According to psychologist Abraham Maslow, a sense of belonging fits somewhere between safety and self-esteem in the hierarchy of human needs. The drive to be part of a social group, to be a valued contributing participant, is an intrinsic element of human nature.
At Cranberry Commons, a 22unit housing complex in Burnaby's Heights neighbourhood, this sense of belonging seems to be flourishing. The 50 or so residents have the privacy of their own homes, but they are situated around a common space with shared amenities.
The idea is to create a close community, where people share things and help one another. At Cranberry Commons, they make decisions by consensus and publicly appreciate one another for their contributions.
Sound like an anarchist utopia? Not really, it's a concept called "cohousing" that originated in Denmark in the 1960s.
Cranberry Commons is the only co-housing project in Burnaby, and besides a start-up co-housing project in East Vancouver that's not off the ground yet, it's the only community of its kind in the Lower Mainland. It's been around since the late '90s, and roughly half of the original group that created it still lives there.
Stepping off of Albert Street into Cranberry Commons, one gets a sense of how co-housing is a bit different. The split-level town homes all face a well-shaded, lush interior courtyard. There's a children's play area, tricycles parked on the concrete walkway, chalk scrawling on the ground, tables, chairs and an orange cat lazing about in the shade.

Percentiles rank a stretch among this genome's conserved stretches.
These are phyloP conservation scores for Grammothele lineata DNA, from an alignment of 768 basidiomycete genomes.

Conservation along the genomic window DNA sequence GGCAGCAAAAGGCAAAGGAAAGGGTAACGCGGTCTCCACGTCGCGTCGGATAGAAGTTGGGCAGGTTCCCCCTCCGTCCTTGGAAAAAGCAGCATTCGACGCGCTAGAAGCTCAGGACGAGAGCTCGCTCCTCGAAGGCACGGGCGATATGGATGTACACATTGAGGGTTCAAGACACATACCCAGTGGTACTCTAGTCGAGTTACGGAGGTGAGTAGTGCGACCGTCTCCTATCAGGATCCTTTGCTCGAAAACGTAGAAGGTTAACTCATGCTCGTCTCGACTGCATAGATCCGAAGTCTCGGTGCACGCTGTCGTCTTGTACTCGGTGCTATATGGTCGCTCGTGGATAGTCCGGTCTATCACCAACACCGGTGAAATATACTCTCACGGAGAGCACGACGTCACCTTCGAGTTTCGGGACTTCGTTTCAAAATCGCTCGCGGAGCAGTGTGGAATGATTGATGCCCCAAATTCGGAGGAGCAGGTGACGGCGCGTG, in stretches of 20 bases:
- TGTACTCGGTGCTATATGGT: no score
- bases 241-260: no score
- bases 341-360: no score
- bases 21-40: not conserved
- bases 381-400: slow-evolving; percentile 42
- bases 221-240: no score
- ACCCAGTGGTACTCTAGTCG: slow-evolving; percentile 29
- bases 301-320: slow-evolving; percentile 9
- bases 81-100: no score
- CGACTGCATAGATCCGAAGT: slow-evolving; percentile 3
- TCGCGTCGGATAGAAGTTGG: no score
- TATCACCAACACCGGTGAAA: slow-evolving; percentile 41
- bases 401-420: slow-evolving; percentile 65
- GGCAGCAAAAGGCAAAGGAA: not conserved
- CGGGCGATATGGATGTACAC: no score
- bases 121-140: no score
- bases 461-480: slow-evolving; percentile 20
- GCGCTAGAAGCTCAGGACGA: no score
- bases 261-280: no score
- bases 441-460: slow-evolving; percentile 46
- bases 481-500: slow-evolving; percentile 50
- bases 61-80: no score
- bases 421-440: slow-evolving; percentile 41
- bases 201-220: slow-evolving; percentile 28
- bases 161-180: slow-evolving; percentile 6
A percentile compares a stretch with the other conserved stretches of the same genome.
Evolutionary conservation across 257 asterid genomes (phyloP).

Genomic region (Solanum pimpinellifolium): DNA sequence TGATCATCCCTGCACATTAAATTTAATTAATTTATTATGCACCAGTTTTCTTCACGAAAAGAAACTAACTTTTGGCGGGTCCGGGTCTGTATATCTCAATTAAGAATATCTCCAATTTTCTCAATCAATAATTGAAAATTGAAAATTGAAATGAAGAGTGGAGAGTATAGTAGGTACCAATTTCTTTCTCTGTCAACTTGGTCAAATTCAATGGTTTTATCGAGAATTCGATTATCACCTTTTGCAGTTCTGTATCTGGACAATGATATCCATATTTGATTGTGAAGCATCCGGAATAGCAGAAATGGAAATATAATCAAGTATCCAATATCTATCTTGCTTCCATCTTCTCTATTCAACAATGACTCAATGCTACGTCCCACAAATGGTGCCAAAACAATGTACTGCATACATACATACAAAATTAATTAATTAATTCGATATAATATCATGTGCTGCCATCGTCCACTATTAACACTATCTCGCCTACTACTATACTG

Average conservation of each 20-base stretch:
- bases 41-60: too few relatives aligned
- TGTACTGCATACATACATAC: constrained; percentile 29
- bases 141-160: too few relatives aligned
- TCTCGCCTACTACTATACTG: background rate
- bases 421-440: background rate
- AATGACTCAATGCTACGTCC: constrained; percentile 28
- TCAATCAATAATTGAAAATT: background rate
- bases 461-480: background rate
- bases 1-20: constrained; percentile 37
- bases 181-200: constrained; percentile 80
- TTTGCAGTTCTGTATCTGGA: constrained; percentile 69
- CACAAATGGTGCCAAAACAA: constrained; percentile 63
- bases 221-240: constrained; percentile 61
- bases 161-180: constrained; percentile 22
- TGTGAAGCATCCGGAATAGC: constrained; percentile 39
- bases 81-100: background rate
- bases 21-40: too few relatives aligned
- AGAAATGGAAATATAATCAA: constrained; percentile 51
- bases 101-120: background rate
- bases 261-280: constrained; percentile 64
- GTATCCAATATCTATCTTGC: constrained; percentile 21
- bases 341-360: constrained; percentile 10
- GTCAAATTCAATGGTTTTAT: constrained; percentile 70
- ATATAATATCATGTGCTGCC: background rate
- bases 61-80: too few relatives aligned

One of the complex's distinguishing features is the "common house," a spacious building with a kitchen area, a grand piano and a community garden out back. It's all designed to create a sense of community and connection.
"We have potlucks here once a month," says Barbara Grant, a retired librarian whose daughter, son-in law and teenage grandchildren also live in the complex.
Grant and a handful of residents have agreed to show off their collective home and explain how cohousing works on a hot, sunny afternoon.
Anyone can use the common house for cooking, canning, yoga, meetings, drum circles or watching movies.
Anne Easton, an employment counsellor, lives in the complex with her son.
"Most of us didn't know each other before we started the process," she says. "That's the point of it. The buildings are designed to facilitate spontaneous interaction."
That connection between neighbours is something the Vancouver Foundation focused on in a recent survey of Metro Vancouver residents. One of the most surprising findings, according to the foundation, was how few people actually know their neighbours: only one-quarter of the respondents had been to their neighbours' home in the past year.
The foundation, which donates money to various community programs and projects, asserts that there are benefits to knowing your neighbours. Safer streets, healthier and happier people, less bullying and discrimination are just a few examples.
Some of these elements are clearly a part of life at Cranberry Commons.